Day 2, session 2, UNSW legal education research conference

by Paul Maharg on 05/12/2017

This session is called ‘Face to face or online?’.  First up, Christina Do and Leigh Smith (Curtin U), on ‘The importance of f2f teaching’.  They started by noting how digital literacy was becoming more important.  Colbran’s research was cited, and points to the increasing development of online courses.   Is this a good thing, they ask?  There are three methods, they argue, f2f, online, blended.  Garrison’s approach to the Community of Inquiry was cited: social presence, cognitive presence, teaching presence.  Smith & Do argue that tech has broken down relationships.  Christina summarised their research project, analysing student responses to f2f lectures vs online lectures only.  I had a few reservations about their method.  The results of the method showed (and I summarise broadly) that students acknowledged they learn differently, students like f2f, and will sometimes ‘slack-off’ if only working from online lectures; and thirdly the online lectures cheapened their course experience.  They advocated for a blended model, with both online and f2f.

I would argue that much depends on the detail, but also the definition of the context – see eg Sian Baynes on distance learning and intimate learning.  I’d also argue, as I did on chapter 9 in Transforming, that the model of the taped in-person lecture is maybe not the best model: the speaker’s gaze should be direct to viewer, thus taking the viewer into account and becomes much more intimate as a result.  Much more of that in the paper Patricia McKellar and I wrote in The Law Teacher on webcasts, and chapter 9 of Transforming Legal Education gives a lot more of the research literature.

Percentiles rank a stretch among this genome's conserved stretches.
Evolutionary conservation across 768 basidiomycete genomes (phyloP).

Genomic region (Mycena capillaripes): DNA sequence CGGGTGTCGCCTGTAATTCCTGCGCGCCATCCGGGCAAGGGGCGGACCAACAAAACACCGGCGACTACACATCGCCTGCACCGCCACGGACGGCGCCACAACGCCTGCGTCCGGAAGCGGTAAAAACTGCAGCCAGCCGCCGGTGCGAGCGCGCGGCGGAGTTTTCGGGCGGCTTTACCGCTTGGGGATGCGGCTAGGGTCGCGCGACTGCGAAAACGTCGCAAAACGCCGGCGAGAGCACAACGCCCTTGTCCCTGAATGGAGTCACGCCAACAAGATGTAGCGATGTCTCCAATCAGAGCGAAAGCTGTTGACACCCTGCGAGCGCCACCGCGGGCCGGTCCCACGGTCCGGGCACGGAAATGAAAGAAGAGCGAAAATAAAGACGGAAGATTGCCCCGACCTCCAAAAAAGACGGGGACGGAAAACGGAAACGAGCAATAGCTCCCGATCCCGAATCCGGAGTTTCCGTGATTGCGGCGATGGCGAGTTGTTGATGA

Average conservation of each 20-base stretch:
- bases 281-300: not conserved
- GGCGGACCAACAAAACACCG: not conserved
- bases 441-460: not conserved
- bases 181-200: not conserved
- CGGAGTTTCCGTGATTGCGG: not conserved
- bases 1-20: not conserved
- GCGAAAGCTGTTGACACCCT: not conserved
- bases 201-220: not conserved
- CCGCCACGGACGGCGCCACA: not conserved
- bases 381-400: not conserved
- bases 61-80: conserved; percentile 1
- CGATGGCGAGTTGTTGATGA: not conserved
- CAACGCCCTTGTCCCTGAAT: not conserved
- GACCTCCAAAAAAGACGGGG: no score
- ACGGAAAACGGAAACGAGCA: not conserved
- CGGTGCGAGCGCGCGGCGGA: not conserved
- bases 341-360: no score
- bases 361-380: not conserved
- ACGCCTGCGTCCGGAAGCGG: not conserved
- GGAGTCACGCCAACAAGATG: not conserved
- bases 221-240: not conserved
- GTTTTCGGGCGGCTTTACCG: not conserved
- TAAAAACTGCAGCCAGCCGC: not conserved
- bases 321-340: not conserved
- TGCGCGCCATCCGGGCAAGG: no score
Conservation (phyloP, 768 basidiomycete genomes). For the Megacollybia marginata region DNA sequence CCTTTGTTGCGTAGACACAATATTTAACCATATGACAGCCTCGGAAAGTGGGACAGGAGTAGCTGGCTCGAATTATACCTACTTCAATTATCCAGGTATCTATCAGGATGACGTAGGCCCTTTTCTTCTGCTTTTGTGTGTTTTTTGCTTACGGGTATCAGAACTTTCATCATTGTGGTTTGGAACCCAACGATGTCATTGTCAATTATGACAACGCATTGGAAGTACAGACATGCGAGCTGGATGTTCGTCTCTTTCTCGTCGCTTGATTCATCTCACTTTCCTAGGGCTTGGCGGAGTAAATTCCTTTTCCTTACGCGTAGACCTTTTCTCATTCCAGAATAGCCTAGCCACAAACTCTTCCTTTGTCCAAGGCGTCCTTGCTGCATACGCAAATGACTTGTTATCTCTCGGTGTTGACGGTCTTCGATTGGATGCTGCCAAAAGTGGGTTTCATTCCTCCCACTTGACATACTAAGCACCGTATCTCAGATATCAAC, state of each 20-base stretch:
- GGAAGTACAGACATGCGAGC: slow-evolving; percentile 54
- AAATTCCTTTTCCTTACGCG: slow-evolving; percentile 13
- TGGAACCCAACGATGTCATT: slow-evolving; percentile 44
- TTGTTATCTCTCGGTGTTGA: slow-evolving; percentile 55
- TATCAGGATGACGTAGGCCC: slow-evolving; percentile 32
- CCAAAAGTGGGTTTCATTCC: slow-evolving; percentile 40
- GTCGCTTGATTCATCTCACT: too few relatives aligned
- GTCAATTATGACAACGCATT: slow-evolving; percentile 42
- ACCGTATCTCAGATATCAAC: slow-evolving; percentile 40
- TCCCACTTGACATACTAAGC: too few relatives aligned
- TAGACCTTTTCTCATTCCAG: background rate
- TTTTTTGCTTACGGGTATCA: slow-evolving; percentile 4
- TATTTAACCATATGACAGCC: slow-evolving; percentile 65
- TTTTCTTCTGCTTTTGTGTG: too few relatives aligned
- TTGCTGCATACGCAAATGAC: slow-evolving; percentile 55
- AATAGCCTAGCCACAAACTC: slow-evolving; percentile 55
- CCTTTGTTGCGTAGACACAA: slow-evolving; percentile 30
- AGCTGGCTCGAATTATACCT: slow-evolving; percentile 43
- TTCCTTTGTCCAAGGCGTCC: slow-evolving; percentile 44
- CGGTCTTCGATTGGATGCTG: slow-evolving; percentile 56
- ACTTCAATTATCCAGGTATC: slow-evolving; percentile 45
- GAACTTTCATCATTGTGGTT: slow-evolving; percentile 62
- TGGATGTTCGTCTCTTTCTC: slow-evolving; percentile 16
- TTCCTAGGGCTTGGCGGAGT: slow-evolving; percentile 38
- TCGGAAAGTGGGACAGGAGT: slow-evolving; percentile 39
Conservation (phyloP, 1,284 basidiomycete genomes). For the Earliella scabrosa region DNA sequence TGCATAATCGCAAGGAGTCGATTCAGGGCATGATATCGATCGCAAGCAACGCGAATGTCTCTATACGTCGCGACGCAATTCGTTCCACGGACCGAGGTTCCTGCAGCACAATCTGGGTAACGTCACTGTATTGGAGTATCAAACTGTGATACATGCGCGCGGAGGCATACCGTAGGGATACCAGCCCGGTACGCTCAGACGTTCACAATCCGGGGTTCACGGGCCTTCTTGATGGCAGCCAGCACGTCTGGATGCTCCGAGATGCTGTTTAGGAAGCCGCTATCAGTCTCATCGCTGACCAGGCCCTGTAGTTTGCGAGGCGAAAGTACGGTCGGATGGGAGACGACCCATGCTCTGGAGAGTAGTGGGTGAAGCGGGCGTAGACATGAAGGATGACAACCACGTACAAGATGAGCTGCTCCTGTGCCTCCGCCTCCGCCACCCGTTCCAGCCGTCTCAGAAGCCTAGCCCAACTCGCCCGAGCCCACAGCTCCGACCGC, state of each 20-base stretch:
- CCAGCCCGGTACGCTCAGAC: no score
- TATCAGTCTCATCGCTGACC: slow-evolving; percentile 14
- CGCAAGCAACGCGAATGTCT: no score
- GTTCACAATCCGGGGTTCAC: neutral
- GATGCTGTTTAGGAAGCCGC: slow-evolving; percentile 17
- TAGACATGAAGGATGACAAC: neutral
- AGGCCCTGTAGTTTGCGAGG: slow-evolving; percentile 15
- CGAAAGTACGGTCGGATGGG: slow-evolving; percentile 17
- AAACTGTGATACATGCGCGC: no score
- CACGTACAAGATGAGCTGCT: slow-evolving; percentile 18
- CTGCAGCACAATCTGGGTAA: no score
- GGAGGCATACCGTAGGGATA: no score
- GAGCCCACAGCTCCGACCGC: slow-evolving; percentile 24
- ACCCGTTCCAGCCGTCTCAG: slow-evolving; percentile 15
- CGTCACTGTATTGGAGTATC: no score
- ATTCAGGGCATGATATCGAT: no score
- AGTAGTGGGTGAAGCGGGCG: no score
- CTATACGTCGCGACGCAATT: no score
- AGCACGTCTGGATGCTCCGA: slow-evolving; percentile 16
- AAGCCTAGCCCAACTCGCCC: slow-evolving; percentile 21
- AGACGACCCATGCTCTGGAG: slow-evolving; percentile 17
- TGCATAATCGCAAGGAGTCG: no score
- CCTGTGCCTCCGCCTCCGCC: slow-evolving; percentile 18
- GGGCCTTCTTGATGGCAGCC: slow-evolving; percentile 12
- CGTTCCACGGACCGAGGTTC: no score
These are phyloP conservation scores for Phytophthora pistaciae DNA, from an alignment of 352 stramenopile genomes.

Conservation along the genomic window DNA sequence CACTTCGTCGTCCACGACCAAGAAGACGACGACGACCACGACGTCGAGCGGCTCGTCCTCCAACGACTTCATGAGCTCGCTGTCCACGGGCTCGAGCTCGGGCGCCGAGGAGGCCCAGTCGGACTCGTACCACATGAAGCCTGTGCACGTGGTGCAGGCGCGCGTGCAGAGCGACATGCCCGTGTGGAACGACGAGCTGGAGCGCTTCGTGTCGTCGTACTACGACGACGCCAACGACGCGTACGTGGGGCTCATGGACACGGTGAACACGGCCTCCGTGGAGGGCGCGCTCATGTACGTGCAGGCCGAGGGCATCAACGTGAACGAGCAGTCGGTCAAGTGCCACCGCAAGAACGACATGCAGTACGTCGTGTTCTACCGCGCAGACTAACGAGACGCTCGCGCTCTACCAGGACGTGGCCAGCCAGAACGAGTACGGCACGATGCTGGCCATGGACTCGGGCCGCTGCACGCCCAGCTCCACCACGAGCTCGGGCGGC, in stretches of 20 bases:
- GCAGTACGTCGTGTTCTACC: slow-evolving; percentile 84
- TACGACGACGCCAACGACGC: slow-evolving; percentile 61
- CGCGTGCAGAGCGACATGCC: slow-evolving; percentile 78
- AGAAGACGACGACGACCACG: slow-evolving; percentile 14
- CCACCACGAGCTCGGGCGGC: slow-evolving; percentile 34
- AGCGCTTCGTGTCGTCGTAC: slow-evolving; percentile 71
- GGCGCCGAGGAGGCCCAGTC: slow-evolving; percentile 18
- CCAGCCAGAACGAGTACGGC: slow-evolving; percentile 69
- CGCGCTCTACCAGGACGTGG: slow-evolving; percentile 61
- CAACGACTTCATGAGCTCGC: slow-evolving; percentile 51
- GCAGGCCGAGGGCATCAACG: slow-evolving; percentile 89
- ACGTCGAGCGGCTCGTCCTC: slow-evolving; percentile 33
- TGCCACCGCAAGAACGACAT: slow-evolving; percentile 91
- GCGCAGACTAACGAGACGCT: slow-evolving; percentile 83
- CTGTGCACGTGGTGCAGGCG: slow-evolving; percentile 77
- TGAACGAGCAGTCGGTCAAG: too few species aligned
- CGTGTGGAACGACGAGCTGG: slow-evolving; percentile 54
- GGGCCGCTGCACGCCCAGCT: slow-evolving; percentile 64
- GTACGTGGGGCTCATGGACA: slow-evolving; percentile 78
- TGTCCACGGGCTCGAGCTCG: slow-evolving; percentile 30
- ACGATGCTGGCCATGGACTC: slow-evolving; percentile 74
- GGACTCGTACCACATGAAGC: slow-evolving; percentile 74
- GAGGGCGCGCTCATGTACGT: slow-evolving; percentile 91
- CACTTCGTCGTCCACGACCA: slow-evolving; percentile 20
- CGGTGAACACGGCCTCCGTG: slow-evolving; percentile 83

Next, Simon Kozlina (WSU), ‘Technology-enabled learning and critical pedagogy’.  He first explored critical pedagogy – where everything is contested, which emphasises critical reflexivity, understanding the connection between power and knowledge, extending democratic rights and identities by using the resources of history (citing Giroux, Critical Pedagogy and the Postmodern).  He focuses on his use of photos in Tumblr, first.  Students take up a Tumblr registration.  Students first posted selfies.  The activities established the connections between self-life and university-life.  The students become the unit of study: they are the unit.   They are the subject and object of the study.  Next activity is photos of their world, where students explain the law relevant to the photo.  Makes students look anew at the world, how much of the world is made by law, and how much of the world and their lives are not perfected by law.  The photos are the bridge between common everydayness and theory.  Second example, policy cycle posters.  Critiques the concept of a policy cycle – a student example: mobility access issues: public buildings (transport).  This activity shows students emulating and modelling and critiquing.   Student work can be judged and understood much more effectively.  Peer learning is powerful and, much more, each person can become their own assessment regime.  Conclusions were powerfully analytical.  Excellent paper.

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